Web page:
When we think of earthquakes, we think of California, Japan, and the “Pacific Rim,” not the midwestern United States. But on a clear Wednesday evening in June of 1987, a quake emanating from Illinois shook the metro Detroit area so badly that it caused the stands at Tiger Stadium to rock and sway. It was scary enough that Kirk Gibson, staring out to face the ferocious fastball of Len Barker, jumped out of the batter’s box wide-eyed.
The tremor occurred at 7:49 PM EST, deep below Lawrenceville, Illinois, a small town of about 4,000 people resting near the Illinois/Indiana border located an hour north of Evansville. In Lawrenceville, items tumbled from grocery store shelves, roofs collapsed, and a handful of people were injured. The resulting quake traveled across 15 states, rattling structures, people, and the earth itself. It was felt as far away as South Carolina and parts of Canada.
In Detroit, at the corner of Michigan and Trumbull, it was the bottom of the first inning and Gibson was at the plate facing Milwaukee’s Barker, a hard-throwing right-hander. Sweet Lou Whitaker was on third base (having doubled to lead off the game), and Bill “Mad Dog” Madlock was on first, having reached by bloop single. It was an excellent scoring opportunity for the Tigers. But when the earth trembled, Gibby wasn’t thinking about driving in runs.
“I didn’t know what the hell was going on,” Gibson told reporters after the game. Though video of the moment has proved difficult to find, the author recalls watching the game on television. In that moment, as he set himself in the batter’s box and the quake hit, Gibson’s macho persona vanished. He skipped out of the box, ducked backwards toward the visitor’s dugout, and assumed a look of mild terror.
Tiger Stadium seemed to be coming apart.
“You could look through the glass in front across the other side of the press box and see a kind of shaking,” Tiger spokesman Craig Shea said. “It was swaying even.”
Sure enough, the upper deck was rocking back and forth, and for a few seconds at least, the earth at the The Corner seemed to be ready to swallow up the old ballpark.
Barker stepped from the mound, and the umpires called time. A few anxious seconds passed, and I recall George Kell, in his Arkansas twang, explaining that the ballpark had “just experienced something.”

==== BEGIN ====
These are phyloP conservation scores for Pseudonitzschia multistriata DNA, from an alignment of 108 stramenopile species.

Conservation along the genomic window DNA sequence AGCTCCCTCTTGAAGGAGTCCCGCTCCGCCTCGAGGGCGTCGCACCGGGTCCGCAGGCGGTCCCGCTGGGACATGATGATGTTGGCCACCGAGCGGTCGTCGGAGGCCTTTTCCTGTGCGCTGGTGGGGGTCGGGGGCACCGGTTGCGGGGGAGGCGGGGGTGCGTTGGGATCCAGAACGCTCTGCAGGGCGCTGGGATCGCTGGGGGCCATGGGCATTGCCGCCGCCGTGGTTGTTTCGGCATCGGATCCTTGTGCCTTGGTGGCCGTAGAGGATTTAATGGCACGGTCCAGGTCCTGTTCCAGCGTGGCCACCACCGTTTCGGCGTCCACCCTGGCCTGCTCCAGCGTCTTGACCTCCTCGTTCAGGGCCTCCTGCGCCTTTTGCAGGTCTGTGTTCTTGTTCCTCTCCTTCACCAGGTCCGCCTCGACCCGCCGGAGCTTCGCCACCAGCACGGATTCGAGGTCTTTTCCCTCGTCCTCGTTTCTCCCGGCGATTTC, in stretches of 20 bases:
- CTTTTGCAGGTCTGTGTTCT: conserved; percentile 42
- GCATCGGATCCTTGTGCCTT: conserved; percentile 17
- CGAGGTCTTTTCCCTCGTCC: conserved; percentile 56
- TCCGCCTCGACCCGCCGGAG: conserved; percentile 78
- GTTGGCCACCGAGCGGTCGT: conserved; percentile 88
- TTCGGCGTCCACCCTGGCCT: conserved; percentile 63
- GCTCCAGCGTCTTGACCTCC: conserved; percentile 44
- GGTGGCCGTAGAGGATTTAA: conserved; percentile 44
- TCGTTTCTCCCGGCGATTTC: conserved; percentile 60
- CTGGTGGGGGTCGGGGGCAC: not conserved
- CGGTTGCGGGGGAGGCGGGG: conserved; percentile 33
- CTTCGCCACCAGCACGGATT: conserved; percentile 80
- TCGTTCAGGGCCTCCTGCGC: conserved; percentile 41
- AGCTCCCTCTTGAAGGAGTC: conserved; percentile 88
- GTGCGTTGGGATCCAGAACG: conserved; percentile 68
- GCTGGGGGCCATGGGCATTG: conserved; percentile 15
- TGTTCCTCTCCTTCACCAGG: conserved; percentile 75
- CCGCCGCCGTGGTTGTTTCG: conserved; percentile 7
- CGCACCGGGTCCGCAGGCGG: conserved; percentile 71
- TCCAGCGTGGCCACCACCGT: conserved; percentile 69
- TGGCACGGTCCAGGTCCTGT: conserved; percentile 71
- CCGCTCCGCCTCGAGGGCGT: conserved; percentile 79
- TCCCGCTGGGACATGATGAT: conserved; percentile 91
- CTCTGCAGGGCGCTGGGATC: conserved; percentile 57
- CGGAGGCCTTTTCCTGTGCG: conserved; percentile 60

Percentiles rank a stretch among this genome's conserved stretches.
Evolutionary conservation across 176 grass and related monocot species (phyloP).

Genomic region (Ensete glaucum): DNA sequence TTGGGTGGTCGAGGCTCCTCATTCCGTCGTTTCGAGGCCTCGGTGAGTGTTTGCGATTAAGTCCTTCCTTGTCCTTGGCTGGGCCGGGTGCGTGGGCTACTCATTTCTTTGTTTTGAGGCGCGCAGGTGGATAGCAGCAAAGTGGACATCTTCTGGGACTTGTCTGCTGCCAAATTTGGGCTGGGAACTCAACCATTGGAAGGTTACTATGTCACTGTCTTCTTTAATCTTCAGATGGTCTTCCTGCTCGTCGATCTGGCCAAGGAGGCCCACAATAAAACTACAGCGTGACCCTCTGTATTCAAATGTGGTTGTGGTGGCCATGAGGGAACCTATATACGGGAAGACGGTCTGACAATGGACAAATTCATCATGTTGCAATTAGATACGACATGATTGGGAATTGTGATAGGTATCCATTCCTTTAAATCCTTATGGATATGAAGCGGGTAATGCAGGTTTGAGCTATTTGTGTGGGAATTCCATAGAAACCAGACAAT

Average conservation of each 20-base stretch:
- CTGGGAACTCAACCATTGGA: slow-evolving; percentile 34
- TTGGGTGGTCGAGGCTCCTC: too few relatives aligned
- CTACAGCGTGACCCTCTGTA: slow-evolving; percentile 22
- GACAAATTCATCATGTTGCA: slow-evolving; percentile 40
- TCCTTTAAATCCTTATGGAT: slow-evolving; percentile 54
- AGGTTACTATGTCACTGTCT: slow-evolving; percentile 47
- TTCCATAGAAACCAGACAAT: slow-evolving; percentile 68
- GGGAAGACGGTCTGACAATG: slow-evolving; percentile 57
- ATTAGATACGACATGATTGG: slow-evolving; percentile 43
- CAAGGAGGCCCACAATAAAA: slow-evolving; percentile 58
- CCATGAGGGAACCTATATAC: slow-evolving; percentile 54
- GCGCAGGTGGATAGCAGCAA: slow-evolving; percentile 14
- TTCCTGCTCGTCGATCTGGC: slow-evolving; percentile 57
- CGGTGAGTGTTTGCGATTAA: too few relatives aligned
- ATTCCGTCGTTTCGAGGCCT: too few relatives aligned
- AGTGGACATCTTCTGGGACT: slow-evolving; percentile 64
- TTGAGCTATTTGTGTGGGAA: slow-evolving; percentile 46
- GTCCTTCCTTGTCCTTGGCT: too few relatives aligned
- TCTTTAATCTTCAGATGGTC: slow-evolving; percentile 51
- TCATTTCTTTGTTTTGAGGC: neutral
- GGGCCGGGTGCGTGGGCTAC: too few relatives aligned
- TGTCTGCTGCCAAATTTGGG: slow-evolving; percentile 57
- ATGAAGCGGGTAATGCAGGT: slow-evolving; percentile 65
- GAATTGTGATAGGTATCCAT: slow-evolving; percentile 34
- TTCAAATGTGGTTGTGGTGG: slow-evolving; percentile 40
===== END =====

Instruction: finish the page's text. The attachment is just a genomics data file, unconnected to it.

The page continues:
According to the Associated Press: “Steve Thibideau, 27, of Union Lake, Mich., a suburb of Detroit, timed the tremors he felt with a stopwatch he happened to have in hand: 2 minutes, 39 seconds.
“It was just kind of odd, everything vibrated and shook. It was pretty strong for 10 or 15 seconds,” Thibideau said, “I was out in the garage checking on my fishing gear and everything started jumping up and down. … I could see the worm on the end of my fishing pole jumping up and down.”
The National Earthquake Information Center later determined that the earthquake measured 5.0 on the Richter Scale. A large quake for that part of North America.
The shaking and rattling didn’t seem to bother Gibby too much. He regained his composure and lined a deep fly ball to center field that sailed over the outfielder’s head and went to the wall. Whitaker and Madlock scampered home, and Gibson advanced all the way to third base with a triple. The Tigers scored four runs in the opening inning off Barker, who may have been the player most disturbed by Mother Nature. Unfortunately for Detroit rooters, the Brewers stormed back and tied the game in the 7th and won in extra innings.
But for many in attendance that weekday night at Tiger Stadium, the story was not the final score of the game, but the unsettling movement of terra firma.
“The press box began swaying, moving back and forth like an amusement ride. It was quite scary,” Detroit News Sports Editor Joe Falls said.